Zombies: nightmarish flesh eaters or the key to healing our fractured national psyche? Why can’t they be both?
While the presence of zombies is terrifying (and my wife thinks “gross”), every citizen’s ability to take matters into his own hands by resisting them is downright American. In a nation where we are constantly told to consume and fall, lock step, in line with the crowd, we, in our hearts, crave uniqueness. Our great American fear is not that our bodies will be devoured by a pack of violent, zombie mall shoppers, but that our individuality will be devoured by the millennial phalanx embodied by mall shoppers. Each one of us will cease being distinct, and therefore, unable to make diverse contributions to our greater good. Zombies ain’t building cities or writing poetry, people; they’re eating brains.
Cue National Anthem.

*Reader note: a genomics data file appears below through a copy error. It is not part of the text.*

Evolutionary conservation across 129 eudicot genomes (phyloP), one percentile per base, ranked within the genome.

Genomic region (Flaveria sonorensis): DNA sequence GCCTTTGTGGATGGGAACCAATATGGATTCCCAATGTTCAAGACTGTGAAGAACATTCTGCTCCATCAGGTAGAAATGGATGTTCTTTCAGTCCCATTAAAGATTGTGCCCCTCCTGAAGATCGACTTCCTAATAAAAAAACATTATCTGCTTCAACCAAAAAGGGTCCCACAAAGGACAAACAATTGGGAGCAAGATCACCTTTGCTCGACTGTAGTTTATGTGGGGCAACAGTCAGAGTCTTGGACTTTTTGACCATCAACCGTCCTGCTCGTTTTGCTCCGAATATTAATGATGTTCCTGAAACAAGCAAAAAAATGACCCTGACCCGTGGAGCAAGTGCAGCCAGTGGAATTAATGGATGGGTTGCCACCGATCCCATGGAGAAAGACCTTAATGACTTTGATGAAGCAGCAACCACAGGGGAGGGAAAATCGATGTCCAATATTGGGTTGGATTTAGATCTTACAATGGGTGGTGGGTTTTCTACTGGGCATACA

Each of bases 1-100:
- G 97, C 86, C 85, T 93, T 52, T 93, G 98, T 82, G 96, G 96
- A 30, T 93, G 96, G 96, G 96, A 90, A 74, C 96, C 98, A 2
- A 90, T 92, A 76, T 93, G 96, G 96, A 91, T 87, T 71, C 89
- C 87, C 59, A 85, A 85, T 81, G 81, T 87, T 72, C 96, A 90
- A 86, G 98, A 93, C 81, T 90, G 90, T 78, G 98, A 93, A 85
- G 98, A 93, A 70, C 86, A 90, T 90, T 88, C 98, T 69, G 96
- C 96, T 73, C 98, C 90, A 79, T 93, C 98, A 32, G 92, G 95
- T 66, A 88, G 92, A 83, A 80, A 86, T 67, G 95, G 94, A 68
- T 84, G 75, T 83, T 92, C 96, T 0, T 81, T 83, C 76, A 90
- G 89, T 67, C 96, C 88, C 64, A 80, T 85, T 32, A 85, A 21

Brothers and sisters, these are challenging times. Occasionally in order to gain perspective, we must stare into the dead eyes of a zombie and let them look back at us. My advice is to go home, pop in the 2004 remake of Dawn of the Dead (which takes place in a mall and is directed by Zack Snyder of 300), and settle in for ninety-minutes of good ol’ American spirit. With each zombie decapitated, breathe your right to think for yourself. Every ingenious way to destroy a zombie using a common household appliance must be applauded for the pioneer spirit that built our country. And in the end, when the zombie horde rages on even after all their hard work taking heads, remember that America is an idea that must constantly be refreshed (even if it’s by Ving Rhames and Phil from ABC’s Modern Family). We’ve got to keep working at it, because zombies never sleep, they just eat brains and make more zombies.